A lot of my learning I gained from reading books and learning from others.  I created this list of books for anyone involved in not only church communications, but ministry in general. Each of these books will definitely help you communicate your church’s vision and message with intentionality, with simplicity, and overall with effectiveness. I know they have definitely helped me.

–> Check out My Go-To List of books <– What books would you add? 

Church Communications – What is that??

Anything people read, touch, or click is considered communications. Maybe there is something to add to that, but I haven’t really found that yet. When it comes to church communications I think this is crucial because:

  • Read would include any written messages communicated from or about the church…be it in print or electronic form.
  • Touch would include a weekly bulletin, newsletter, brochures, mass mailings/postcards, or anything else that represents the church or has the church logo on it…in print form.
  • Click would relate to any form of web or email based technology, as well as new social media tools like Twitter, Facebook, etc.

The role of church communications is changing…it’s no longer about a church secretary typing announcements into a pre-printed bulletin shell. Church communications now involves a lot of planning, strategy and people who are focused on directing the different communications channels of a church. In 2 words, hard work. There are some churches that have started to see the need and importance of having a full time staff member as a communications director. The director of communications is responsible for managing and directing a church’s internal and external communications. They work to create communication strategies and (depending on their role or level of authority) serve as the key spokesperson and media contact for the organization. The director of communications typically reports to an executive pastor and/or lead pastor. They handle all messaging in the church outside of the Sunday morning messages and work to build teams to support all facets of church communications (print, media, web, etc.).  They are passionate about the church’s vision and care about how it translates to people inside and outside of the church. They defend it. They design it. They care about it.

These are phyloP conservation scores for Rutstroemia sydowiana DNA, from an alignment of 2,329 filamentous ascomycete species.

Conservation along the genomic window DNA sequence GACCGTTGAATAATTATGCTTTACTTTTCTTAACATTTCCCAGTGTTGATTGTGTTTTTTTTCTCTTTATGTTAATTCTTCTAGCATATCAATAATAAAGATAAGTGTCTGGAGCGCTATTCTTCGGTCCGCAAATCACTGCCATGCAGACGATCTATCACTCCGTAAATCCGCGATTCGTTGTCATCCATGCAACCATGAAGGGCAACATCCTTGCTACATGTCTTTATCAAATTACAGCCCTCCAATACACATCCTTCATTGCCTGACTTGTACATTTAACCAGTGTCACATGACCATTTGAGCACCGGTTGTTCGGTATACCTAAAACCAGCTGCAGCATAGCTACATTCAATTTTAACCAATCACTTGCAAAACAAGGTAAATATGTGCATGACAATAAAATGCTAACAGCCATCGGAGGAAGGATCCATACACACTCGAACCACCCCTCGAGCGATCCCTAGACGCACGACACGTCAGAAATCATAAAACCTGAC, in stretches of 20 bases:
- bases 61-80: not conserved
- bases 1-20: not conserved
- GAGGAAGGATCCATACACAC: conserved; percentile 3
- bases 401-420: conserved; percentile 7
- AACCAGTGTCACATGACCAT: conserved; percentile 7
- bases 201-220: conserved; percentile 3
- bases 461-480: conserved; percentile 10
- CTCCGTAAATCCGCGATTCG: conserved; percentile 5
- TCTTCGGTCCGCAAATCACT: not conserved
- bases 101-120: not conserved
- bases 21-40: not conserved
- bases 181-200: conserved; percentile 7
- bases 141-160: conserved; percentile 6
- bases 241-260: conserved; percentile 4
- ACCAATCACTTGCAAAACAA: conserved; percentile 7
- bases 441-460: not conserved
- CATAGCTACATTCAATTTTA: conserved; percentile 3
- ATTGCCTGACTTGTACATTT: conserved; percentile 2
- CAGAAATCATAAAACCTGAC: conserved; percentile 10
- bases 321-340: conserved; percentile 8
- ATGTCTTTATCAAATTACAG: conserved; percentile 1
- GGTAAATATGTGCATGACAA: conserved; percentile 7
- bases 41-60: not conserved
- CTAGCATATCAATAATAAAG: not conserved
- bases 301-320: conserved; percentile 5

The local church is the hope of the world. I believe it has the greatest message that’s out there, the message of the Gospel. And with that, the greatest message deserves the greatest marketing, creativity, and storytelling. If there is one thing I am learning from school is that marketers spend millions of dollars every single year to tell us that our lives would be better or enhanced with the products, services, or ideas they are selling. I know that we are not about selling salvation as a product. The goal of the church is not to try and woo people to our ‘services’ (haha) or trying to convince them to convert or whatever….we are about seeing the trajectory of people’s lives changed. Seeing hearts surrendered to Jesus. Being a young person, I have the privilege and curse of being part of the generation that has made it harder and harder to communicate with. The cool thing is…with that comes the challenge of communicating the unchanging, timeless message of the Gospel in way that is relevant and compelling to the culture of its time.

Watch this video:

That commercial was for a WEB BROWSER. Google Chrome. What? Wow. Why didn’t they focus on the features and explain why Google Chrome is better than the rest or the best for you to use? Because Google understands the power of storytelling. They focused us on the story of Sophie and her Dad. They wanted us to watch it, get attached, say a few “aww” and “how sweet!” and emotionally connect with it. Less product. More story. Well, it worked for me.

What message are the experiences people have with your church communicating?

What does your marketing say about you and your church?

Is there a disconnect between what you say and what people experience?

What if Starbucks marketed like churches do? Watch this video: